Mildmay Hospital marks 30 years working in HIV

This year Mildmay marks 30 years working at the forefront of HIV service provision and care. To mark this occasion Mildmay were honoured to welcome Lord Fowler – Lord Speaker in the House of Lords to our hospital in East London.

Since Mildmay first opened in 1988 as a unit for people who were at that time dying of AIDS related illness, great strides have been made in HIV treatment. Today in the UK people diagnosed with HIV, who can start treatment early can expect to live a long and healthy life. However, this is not the case for all. Late HIV diagnosis continues to be a serious threat to health and survival. Today 30 years on, Mildmay provides specialist treatment for people with complex and severe health conditions caused by HIV, including brain impairment.

Lord Fowler gave a fascinating and inspiring speech and made a tribute Mildmay’s achievements and to “…the indelible contribution you have made across 30 years of progress.” Lord Fowler also addressed the fact that discrimination, prejudice and stigma continues to be a huge problem and can prevent people accessing HIV testing or adhering to medication and means many live in debilitating fear of disclosing their HIV status to others. Lord Fowler paid tribute to Diana, Princess of Wales and to her sons who have made an enormous contribution and continued her fight to confront stigma and raise HIV awareness.

Lord Fowler closed his address by saying “As a health issue HIV has not gone away. We have come a long way there is no question of that, but above all the fight must go on. It is not the time to relax our efforts just as surely as there is still a long way to go. The help and contribution Mildmay has made is fantastic, please do continue. “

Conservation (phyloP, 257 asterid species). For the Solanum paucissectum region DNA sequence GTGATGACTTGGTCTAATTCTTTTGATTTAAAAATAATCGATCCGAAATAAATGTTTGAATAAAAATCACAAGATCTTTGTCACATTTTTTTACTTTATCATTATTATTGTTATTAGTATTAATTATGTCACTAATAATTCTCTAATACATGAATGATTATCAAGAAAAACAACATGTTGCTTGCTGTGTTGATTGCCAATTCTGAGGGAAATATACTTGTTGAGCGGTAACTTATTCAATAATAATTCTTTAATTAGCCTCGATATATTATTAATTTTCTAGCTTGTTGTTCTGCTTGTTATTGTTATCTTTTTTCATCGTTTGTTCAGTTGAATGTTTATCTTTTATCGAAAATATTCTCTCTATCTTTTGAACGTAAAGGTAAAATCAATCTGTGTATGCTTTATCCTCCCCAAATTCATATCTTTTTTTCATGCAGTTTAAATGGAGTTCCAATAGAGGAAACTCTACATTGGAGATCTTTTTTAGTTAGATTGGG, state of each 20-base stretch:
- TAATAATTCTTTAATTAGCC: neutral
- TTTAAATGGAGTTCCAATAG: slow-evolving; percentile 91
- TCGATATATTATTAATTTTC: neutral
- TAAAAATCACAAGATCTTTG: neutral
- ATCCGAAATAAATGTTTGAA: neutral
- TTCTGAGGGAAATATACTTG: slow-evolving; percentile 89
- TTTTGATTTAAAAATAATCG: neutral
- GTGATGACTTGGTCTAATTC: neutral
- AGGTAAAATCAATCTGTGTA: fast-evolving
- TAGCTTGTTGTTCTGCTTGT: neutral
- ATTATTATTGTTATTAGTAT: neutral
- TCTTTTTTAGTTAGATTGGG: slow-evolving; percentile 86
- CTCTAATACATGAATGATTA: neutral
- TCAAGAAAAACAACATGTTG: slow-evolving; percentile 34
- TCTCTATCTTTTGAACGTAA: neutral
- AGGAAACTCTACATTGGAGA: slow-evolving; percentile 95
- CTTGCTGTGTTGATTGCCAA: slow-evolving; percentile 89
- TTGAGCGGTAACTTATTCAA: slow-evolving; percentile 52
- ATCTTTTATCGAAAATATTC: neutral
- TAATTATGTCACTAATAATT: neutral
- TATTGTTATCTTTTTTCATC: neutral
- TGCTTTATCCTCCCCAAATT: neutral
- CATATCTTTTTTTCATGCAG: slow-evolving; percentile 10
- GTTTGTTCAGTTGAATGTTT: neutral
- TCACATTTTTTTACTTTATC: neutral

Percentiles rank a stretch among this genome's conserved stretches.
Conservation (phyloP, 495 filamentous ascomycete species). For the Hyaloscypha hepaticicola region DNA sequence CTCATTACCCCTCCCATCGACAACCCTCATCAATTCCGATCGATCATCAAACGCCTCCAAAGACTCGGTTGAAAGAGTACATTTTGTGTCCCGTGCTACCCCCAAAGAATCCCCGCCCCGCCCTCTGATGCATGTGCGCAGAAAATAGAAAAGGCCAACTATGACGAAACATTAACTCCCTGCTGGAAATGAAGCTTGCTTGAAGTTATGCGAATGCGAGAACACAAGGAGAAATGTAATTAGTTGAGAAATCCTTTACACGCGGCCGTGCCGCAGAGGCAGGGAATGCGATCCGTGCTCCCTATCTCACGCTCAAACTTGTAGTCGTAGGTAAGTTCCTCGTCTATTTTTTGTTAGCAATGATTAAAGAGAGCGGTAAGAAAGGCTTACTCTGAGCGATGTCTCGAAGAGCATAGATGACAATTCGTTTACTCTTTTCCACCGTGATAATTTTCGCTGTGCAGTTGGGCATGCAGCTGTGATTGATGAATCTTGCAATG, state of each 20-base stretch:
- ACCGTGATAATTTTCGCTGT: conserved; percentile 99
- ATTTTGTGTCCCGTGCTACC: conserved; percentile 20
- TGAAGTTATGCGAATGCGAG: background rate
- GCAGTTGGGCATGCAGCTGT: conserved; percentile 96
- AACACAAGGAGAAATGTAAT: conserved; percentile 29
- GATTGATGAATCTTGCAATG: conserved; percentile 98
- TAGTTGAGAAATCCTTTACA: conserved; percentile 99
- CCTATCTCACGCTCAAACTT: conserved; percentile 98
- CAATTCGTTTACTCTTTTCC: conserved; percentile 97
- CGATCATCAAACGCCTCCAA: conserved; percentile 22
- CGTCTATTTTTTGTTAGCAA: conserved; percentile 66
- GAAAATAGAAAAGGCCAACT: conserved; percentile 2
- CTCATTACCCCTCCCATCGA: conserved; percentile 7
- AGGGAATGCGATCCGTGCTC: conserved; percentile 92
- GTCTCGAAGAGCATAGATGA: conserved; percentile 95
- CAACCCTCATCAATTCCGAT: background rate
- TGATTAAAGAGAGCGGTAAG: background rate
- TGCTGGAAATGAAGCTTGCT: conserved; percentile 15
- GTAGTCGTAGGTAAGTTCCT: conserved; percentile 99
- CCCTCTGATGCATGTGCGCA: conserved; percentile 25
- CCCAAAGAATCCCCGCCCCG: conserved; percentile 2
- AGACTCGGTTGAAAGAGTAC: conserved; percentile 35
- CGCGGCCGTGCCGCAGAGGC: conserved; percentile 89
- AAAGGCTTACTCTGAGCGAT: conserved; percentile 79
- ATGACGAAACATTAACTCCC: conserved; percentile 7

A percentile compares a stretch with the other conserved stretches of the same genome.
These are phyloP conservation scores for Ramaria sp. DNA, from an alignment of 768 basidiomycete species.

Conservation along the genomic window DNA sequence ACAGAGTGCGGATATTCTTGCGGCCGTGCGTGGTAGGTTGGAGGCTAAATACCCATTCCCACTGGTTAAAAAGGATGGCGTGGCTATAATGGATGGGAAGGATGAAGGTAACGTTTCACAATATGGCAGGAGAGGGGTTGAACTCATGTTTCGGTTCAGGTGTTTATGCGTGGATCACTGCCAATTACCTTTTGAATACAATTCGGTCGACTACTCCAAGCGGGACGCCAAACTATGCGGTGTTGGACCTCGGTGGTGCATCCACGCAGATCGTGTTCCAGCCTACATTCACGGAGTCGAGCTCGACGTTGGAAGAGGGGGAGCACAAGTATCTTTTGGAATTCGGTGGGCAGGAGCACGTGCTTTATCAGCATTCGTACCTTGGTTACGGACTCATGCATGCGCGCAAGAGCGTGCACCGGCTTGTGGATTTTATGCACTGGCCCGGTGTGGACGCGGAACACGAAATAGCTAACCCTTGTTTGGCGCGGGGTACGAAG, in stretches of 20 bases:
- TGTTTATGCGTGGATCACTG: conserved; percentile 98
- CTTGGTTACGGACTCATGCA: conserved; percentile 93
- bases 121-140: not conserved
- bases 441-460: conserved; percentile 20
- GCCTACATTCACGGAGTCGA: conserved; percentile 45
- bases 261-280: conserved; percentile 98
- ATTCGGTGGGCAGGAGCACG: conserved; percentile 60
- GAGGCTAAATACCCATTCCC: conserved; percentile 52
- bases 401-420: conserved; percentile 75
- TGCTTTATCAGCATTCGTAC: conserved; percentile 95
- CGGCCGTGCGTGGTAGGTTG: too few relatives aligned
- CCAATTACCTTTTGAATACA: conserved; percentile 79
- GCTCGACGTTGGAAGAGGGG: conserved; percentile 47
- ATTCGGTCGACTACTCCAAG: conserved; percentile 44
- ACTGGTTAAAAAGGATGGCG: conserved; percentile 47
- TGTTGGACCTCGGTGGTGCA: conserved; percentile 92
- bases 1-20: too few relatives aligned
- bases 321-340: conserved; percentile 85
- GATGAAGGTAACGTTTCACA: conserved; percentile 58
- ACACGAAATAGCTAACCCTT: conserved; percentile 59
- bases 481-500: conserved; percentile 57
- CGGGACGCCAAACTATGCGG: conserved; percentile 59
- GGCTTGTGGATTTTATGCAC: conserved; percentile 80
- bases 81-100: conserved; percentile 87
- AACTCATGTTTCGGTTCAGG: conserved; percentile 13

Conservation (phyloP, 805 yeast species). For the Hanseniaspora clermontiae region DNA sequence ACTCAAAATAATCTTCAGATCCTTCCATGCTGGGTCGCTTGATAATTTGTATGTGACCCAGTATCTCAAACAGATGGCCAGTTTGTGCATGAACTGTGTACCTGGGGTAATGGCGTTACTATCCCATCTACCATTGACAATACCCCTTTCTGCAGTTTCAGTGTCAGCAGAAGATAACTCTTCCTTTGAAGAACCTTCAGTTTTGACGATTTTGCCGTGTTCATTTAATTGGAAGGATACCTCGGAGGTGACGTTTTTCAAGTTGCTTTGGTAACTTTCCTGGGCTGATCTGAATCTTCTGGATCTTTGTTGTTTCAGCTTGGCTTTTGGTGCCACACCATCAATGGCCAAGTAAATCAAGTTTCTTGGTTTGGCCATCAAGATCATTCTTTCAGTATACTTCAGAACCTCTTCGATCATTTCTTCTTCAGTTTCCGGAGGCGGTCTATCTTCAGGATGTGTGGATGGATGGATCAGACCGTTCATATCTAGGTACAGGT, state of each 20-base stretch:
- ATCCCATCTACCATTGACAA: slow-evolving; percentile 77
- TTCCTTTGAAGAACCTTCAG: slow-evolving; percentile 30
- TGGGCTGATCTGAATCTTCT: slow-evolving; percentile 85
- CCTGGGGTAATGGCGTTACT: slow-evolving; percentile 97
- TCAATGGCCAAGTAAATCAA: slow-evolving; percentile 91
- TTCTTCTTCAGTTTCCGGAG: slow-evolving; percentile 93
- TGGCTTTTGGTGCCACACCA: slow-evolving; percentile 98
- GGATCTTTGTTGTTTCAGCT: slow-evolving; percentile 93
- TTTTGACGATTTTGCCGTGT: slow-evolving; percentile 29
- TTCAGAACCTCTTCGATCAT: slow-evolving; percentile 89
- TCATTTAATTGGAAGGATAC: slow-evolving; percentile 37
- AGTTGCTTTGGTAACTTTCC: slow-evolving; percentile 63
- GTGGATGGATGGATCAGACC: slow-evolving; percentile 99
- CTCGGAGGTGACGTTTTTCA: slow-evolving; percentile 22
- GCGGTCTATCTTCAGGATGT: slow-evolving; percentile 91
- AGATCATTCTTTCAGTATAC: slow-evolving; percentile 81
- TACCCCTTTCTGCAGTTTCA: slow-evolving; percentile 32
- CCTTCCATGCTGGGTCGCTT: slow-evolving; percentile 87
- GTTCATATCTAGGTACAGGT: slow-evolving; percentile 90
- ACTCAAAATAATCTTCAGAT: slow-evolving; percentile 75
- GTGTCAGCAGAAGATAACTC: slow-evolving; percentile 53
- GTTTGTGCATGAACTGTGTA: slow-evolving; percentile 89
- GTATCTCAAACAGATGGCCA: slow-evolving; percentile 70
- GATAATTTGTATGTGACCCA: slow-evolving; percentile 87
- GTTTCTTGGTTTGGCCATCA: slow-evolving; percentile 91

Mildmay also honoured Helen Taylor Thompson OBE who fought against the closure of the hospital and then in 1988 oversaw Mildmay becoming a dedicated unit for people dying of AIDS related illness.

Helen Taylor Thompson and Lord Fowler

Geoff Coleman CEO of Mildmay said “ It is a privilege to be able to welcome so many guests and supporters to Mildmay to help us mark this significant year in our long history of medical care. As well as paying tribute to the outstanding contribution Helen has made to our charity we are also truly honoured to welcome Lord Fowler, to Mildmay today. As Secretary of State for Health and Social Services during 1981-1987 Lord Fowler was the political force behind the Government’s response to the HIV epidemic, which was at that time claiming so many lives. The ground breaking ‘Don’t die of ignorance’ awareness campaign was and I believe still is, the biggest public health campaign that this country has ever seen, with leaflets sent out to every home. Lord Fowler personally drove through a campaign that undoubtedly saved lives and many say -changed who we are and what we talk about today. His work to keep HIV on the political and health agenda continues today and for this we are thankful. We are also grateful that he found the time to attend our small gathering, one that marked a big anniversary and achievement for our charity. “

Leave a Comment:

Kirsty cracknell says

Hi, my uncle named Michael Kelly was both a patient and a fundraiser for your hospital I believe. He was involved in raising money for a lift and wrote a book. I just wondered if you had any information regarding his work? Kind regards

    Geoff Coleman says

    Kirsty, I am sorry but I do not. Because of data retention and data protection rules much of our old data has either been destroyed or is secured as part of patient records. This means that, unfortunately, even records related to fundraising that has been carried out in the past have not been retained beyond the few years that we are allowed to hold onto them. I am so sorry that we are unable to help.

Roger Royle says

As a patron of Mildmay I was very sorry to read about the situation with Mildmay. The last I heard was about Mildmay was at the Christmas Carol service that money was now in the bank and an agreement was due to be made with the NHS that Mildmay would be caring for the medical needs of the homeless. What has happened?

Roger Royle says

My original comment was not a duplication of something I have said before – so I shall get in touch with Mildmay direct

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